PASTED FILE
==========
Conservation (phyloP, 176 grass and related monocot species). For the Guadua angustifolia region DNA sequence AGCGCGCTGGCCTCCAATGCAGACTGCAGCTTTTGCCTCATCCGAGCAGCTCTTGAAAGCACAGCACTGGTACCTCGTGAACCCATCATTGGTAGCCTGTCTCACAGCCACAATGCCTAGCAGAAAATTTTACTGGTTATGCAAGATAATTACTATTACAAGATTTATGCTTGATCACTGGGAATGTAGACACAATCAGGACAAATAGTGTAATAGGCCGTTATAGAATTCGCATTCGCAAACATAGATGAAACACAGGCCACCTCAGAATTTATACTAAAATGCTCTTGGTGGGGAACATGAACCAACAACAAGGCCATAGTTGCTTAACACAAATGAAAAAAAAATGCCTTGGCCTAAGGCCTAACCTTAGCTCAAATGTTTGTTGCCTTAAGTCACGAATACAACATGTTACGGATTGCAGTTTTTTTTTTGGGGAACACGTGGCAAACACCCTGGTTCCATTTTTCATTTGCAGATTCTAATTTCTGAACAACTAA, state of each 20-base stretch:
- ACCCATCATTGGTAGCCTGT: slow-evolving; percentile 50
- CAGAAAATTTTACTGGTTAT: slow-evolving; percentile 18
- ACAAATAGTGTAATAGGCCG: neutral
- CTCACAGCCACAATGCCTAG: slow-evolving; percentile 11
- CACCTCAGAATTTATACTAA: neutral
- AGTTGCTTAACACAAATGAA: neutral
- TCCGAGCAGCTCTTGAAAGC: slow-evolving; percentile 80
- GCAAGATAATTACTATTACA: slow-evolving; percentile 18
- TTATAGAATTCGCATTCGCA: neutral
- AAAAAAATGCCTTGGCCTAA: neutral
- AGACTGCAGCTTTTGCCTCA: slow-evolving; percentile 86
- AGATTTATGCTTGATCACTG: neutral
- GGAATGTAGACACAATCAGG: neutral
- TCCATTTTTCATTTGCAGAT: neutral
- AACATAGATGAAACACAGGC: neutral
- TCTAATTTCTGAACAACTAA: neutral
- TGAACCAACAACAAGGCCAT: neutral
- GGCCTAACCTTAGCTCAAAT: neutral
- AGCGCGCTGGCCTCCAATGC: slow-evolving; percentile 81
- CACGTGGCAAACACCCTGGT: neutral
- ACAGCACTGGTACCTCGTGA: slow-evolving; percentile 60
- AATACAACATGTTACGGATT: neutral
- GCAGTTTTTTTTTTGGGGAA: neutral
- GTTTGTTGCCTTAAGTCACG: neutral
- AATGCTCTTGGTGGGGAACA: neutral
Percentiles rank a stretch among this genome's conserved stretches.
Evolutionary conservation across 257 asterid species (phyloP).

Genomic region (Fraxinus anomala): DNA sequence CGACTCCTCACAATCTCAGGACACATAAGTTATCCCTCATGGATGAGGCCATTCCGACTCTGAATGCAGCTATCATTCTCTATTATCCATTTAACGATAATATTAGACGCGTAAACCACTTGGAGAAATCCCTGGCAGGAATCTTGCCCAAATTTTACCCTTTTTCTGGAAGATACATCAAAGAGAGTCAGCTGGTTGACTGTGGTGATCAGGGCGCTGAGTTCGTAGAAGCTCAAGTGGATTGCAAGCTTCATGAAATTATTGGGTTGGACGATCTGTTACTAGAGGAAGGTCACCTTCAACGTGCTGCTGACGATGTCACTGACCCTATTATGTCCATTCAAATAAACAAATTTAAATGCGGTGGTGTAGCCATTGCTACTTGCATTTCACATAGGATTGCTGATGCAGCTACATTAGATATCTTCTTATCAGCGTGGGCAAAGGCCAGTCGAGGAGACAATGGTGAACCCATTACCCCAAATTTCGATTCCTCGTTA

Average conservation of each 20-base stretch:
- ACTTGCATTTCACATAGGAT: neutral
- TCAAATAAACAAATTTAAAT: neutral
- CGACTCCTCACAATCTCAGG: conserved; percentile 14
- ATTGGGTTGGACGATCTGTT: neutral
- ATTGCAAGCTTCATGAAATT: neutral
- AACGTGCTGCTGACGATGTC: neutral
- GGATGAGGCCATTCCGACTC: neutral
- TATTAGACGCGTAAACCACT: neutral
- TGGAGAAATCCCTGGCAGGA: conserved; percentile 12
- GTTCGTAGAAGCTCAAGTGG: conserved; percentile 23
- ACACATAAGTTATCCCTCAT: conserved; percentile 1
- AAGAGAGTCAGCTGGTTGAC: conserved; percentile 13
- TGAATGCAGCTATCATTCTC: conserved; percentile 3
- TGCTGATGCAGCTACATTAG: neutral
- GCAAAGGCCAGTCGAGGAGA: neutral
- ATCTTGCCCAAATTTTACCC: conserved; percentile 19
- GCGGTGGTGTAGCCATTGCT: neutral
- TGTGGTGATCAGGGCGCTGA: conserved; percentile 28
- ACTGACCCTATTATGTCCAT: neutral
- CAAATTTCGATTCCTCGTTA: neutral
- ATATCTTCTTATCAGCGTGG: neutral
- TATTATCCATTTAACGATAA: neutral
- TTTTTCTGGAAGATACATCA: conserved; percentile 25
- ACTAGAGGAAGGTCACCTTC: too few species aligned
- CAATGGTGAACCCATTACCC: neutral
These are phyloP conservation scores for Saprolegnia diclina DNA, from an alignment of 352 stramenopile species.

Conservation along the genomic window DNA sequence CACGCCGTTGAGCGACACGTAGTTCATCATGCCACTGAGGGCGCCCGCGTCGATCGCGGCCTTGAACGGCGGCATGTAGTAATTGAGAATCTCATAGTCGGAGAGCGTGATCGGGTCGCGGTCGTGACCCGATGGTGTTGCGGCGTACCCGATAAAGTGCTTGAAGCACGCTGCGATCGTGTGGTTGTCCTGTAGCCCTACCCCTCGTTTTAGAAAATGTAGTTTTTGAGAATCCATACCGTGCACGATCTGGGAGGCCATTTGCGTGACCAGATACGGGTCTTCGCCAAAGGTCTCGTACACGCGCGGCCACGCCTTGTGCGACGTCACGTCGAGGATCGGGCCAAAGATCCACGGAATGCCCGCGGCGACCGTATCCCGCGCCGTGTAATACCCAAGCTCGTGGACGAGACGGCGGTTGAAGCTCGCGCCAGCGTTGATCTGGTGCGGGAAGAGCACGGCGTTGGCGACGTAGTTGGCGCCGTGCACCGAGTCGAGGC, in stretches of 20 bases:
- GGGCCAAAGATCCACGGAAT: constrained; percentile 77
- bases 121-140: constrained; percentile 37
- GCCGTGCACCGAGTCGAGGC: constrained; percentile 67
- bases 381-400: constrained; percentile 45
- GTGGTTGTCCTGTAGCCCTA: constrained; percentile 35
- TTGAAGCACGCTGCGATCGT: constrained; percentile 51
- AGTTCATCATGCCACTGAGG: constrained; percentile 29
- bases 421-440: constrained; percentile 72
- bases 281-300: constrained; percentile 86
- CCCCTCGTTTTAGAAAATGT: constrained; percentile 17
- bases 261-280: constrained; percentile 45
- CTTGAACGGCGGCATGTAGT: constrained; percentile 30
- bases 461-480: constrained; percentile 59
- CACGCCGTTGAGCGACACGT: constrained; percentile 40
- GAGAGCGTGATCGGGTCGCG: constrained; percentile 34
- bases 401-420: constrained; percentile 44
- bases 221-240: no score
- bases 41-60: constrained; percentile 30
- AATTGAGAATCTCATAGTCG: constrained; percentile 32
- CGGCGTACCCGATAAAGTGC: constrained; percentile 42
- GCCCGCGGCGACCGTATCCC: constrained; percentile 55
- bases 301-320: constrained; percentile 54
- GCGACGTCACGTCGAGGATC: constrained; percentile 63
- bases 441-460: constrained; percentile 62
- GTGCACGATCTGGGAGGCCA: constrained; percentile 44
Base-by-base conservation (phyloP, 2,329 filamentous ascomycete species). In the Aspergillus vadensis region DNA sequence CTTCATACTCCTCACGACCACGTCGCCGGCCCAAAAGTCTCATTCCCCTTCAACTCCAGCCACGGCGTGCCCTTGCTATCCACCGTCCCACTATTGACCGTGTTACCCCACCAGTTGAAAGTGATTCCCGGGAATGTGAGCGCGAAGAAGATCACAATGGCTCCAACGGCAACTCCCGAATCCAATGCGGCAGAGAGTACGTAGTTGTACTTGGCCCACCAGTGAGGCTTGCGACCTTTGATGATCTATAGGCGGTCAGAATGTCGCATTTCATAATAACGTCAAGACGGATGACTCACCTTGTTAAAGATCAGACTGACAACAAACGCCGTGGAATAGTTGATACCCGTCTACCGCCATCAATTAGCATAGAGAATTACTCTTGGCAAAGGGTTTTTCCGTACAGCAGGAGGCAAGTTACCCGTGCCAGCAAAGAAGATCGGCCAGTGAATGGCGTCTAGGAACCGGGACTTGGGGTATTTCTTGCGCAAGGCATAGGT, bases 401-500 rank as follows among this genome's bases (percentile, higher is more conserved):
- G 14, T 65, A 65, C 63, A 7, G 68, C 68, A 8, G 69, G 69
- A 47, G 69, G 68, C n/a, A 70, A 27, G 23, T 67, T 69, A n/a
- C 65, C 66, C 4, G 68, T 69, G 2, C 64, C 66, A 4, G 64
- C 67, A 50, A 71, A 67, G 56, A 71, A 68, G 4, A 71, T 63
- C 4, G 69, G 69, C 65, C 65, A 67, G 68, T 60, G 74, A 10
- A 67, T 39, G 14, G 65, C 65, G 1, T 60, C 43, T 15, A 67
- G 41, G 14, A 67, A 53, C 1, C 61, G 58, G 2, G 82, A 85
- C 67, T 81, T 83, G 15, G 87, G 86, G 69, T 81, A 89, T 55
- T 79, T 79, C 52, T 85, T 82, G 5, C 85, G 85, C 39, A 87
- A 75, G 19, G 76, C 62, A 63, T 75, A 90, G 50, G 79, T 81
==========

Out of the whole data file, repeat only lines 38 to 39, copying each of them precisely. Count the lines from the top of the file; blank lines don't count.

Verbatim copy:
- TATTAGACGCGTAAACCACT: neutral
- TGGAGAAATCCCTGGCAGGA: conserved; percentile 12